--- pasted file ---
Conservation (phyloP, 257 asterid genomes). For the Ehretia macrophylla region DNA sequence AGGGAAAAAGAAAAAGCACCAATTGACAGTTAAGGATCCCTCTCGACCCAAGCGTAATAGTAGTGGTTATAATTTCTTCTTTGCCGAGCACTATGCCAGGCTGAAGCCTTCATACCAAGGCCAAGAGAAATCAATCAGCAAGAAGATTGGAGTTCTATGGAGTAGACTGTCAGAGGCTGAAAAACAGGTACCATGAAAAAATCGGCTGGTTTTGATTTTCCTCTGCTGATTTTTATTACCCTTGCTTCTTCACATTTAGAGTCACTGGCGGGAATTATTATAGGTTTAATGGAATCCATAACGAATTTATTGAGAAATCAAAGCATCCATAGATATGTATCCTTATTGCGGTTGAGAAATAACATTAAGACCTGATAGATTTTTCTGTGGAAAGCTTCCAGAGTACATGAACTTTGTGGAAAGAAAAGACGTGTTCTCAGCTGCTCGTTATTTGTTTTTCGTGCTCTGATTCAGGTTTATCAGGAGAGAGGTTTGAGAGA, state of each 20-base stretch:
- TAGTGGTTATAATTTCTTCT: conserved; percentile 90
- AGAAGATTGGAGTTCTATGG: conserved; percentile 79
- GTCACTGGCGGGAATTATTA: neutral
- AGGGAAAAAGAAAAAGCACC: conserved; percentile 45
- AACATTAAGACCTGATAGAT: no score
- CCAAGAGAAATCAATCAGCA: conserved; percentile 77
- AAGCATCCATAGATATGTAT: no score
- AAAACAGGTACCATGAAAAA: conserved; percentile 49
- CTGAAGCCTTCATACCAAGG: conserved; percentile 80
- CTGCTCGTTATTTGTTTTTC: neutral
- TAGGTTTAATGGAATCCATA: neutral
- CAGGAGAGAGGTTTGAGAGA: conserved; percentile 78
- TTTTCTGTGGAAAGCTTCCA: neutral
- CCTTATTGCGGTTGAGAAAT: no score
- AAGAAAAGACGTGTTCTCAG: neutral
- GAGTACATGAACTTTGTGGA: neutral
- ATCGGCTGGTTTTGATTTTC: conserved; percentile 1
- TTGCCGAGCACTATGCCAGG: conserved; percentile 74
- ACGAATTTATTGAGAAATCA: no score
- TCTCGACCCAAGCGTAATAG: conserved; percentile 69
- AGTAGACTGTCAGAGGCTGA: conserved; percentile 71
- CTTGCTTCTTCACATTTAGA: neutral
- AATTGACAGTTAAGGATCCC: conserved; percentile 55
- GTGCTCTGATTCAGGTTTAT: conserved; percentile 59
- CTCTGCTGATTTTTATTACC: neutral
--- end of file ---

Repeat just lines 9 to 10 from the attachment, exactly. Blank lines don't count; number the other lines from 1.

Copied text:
- AAAACAGGTACCATGAAAAA: conserved; percentile 49
- CTGAAGCCTTCATACCAAGG: conserved; percentile 80